I was running on Mt. Tamalpais, north of San Francisco, in the Coastal Range, and making an effort to greet the hikers I passed, giving them a hearty “Good morning.” But as I brake-jogged the steep path from the ridge down to the Coastal Trail, my focus slipped.
I turned south on the trail toward Pan Toll and stepped aside to let three hikers pass. They were Goths, dressed all in black, and they were being super cool. A teenage girl uttered a complacently superior “He-llo” as she passed. I was reminded of a Funny Times cartoon, where an avant-garde artist says to his ultra-hip girlfriend, “Let’s go to the latest feel-good movie and feel bad.”
But I realized that God was holding a mirror up to my energy, which had flagged on the downhill. I set off at threshold pace and immediately felt wonderful.
The trail was wooded and very “runnable,” and as I let out the stops, my energy soared. I slowed several times as hikers passed and greeted them with a warm and cheerful heart.
I’ve lost weight and look fit, and I caught myself feeling smug. “Look at me!” But I reminded myself that joy comes when I forget old George, pinch him in the butt, toss him aside and become bigger than he is, by opening my heart and including others.
After filling my bottles at Pan Toll, I began the trek back down to Muir Woods. Emerging from the forest, I saw five middle-aged hikers approaching, far below. And I decided that I would practice a spiritual discipline, set myself resolutely aside and “work on my aloha.” I brought my attention strongly inward and focused my attention, throwing away me-thoughts and replacing them with love, so that I could give happily and freely, as a channel for God’s joy.
As the group drew near, I felt God’s love warm my heart. Feeling deeply controlled and interiorized, I said the best “Good morning” of the day, and as one, they replied, “Good morning!” with a cheerfulness that startled me. I looked at them more closely. The woman in the lead appeared to be in her mid-40s. Her face had the rounded contours of a person of kindness and heart. I wasn’t able to see her eyes, but I caught an impression of them, straight and calm. She didn’t seem, as weekend hikers often do, the least bit defensive, cloaked in their city shell. I trotted on, feeling quite happy.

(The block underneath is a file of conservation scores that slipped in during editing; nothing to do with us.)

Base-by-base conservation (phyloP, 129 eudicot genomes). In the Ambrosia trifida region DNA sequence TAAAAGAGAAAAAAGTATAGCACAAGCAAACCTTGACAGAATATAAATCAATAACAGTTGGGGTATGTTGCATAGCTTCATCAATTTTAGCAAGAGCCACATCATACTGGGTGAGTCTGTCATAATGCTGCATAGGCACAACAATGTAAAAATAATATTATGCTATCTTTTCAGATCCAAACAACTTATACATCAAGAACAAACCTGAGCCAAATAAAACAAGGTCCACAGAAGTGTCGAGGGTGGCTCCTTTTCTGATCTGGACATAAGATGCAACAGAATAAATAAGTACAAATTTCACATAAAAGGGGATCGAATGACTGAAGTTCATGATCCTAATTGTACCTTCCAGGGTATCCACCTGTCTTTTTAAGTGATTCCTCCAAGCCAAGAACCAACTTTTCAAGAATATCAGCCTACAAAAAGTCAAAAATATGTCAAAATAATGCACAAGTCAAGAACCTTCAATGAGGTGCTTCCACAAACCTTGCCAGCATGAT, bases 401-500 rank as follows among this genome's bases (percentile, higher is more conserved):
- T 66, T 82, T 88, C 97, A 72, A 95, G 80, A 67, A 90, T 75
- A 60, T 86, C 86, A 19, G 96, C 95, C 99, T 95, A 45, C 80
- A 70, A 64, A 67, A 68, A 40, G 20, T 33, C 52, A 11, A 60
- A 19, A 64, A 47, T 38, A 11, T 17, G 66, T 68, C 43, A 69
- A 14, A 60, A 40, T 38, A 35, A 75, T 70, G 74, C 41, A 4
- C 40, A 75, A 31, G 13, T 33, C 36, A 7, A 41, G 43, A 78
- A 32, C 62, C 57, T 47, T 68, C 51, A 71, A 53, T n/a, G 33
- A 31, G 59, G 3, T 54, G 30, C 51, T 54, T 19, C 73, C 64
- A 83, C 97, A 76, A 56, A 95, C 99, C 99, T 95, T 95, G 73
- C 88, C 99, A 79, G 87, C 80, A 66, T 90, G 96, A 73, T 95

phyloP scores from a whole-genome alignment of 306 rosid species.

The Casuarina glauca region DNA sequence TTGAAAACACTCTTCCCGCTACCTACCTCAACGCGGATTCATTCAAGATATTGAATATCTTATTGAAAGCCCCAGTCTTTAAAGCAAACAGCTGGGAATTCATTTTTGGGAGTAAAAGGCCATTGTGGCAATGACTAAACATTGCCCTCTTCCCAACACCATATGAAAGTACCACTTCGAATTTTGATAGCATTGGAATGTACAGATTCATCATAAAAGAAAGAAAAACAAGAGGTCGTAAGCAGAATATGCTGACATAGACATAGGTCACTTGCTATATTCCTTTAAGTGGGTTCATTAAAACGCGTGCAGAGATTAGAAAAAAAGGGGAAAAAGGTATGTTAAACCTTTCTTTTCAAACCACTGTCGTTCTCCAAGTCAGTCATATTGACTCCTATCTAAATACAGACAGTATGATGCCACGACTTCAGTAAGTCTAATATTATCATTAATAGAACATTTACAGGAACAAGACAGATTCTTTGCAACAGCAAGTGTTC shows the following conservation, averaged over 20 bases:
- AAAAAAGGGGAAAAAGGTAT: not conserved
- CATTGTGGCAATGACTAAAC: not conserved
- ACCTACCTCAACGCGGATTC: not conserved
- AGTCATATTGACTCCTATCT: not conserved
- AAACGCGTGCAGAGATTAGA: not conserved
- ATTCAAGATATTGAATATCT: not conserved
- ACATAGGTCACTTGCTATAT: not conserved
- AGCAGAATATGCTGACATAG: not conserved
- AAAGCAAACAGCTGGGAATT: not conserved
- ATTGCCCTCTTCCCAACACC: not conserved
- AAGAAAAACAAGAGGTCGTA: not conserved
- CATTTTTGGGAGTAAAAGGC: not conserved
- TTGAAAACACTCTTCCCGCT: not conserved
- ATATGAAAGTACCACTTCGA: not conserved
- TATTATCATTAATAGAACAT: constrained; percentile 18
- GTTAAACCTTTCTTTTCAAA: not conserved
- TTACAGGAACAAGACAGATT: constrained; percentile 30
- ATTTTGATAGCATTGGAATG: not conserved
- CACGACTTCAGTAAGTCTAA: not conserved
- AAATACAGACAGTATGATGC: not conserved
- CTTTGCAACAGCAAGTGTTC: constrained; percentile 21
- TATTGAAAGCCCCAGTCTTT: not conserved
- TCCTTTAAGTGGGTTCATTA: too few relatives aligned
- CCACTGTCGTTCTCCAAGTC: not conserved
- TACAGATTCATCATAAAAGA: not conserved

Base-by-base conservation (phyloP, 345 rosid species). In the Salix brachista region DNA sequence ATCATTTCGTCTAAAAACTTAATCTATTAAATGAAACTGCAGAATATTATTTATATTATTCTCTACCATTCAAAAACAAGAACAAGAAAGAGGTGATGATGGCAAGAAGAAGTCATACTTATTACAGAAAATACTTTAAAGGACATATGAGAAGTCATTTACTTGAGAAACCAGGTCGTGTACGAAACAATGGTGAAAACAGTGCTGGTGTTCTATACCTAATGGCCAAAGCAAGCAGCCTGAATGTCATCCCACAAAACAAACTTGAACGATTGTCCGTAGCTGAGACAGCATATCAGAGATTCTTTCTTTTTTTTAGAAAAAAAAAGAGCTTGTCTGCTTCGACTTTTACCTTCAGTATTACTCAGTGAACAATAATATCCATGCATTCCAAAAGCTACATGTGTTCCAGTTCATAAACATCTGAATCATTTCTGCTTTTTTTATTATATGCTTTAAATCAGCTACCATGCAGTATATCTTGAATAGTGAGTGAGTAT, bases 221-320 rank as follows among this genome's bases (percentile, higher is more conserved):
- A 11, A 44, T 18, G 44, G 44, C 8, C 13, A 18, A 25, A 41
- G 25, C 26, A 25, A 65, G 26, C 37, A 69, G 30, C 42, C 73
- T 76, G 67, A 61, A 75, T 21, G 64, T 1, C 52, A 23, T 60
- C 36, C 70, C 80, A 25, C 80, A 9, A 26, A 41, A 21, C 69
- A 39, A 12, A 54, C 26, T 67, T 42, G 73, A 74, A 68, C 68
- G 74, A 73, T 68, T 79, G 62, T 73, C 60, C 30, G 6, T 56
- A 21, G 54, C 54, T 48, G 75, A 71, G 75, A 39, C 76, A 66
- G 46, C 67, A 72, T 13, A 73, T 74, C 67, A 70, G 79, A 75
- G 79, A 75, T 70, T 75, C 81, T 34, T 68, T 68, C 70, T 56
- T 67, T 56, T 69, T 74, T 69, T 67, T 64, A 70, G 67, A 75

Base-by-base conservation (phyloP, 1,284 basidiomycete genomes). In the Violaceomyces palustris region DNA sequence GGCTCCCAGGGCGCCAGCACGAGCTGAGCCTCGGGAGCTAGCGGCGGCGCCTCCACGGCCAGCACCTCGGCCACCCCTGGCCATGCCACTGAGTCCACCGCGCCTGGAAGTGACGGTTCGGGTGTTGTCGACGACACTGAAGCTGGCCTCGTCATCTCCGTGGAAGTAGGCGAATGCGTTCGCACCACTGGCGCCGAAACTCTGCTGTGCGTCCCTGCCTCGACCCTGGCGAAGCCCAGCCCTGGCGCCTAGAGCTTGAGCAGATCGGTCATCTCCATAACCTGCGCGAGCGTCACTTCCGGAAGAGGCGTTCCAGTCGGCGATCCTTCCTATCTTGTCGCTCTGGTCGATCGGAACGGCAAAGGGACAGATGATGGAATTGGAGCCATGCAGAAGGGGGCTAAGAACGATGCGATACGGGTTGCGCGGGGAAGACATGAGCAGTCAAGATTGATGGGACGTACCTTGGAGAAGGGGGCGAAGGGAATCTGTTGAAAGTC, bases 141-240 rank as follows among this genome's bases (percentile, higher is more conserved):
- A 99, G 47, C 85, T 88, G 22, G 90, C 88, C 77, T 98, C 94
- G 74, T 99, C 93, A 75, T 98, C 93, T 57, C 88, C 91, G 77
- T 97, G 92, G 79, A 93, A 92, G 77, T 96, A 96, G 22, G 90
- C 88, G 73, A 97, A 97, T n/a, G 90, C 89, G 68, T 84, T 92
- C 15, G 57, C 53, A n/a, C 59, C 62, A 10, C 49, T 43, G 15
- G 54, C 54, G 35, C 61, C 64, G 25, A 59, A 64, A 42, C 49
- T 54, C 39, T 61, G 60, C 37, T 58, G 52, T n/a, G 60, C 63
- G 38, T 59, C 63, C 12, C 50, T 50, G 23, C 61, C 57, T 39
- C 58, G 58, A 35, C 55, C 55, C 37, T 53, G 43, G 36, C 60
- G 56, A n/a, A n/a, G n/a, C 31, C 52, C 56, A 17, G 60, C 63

I’ve noticed when I run that people respond unfailingly to the vibrations of my heart. Throughout the run, except for the stretch where I let my energy slide, I had tried to project harmony, tried to give more than I took. And bicyclists, hikers, and runners had responded in kind, engaging me with friendly words. “Do I detect that you’re training for the Dipsea?” “Nah, my Dipsea days are a faded memory!”
When there’s harmony in my heart, I feel connected with the people I meet. It may take a lot of work to open and harmonize my heart, but it’s always worthwhile. As described in Chapter 5, researchers at HeartMath Institute have discovered that the rhythms of people’s hearts (EKG) and brains (ECG) may synchronize their electrical vibrations at a distance of five feet or more.
Often, I’ll have to work with physical methods first. Sometimes I’ll breathe in deeply and hold the breath at the level of the heart, a practice that some spiritual traditions recommend for increasing energy, awareness, and harmony in the heart. Sometimes I’ll arch my spine backward to raise my energy, or join my hands behind my back and stretch my chest to “open space” for the heart, while inhaling deeply.
I’ve noticed that “heart people” tend to “lead with their hearts,” an attitude and orientation to life that’s reflected in their posture: they break the air with their chests, like ships moving serenely through ocean waves. I’ve noticed that whenever I feel a particularly strong gathering of energy in my heart, I run or walk this way, and conversely, that stretching and opening my chest and running “chest first” helps me to cultivate heart-centered attitudes.
Inwardly, I might sing a song that opened my heart in the past. Sometimes those harmonious feelings come by remembering a time when my heart was open, or by thinking loving thoughts about someone and praying for them, or sending them silent encouragement. No single method appears to be “best.”
I find it deeply enjoyable to run in the heart. It seems to be a center of my being, an important focal point. Being in the heart feels important – it feels like a door to something wider than myself, something beautiful and wise that is the heart of me.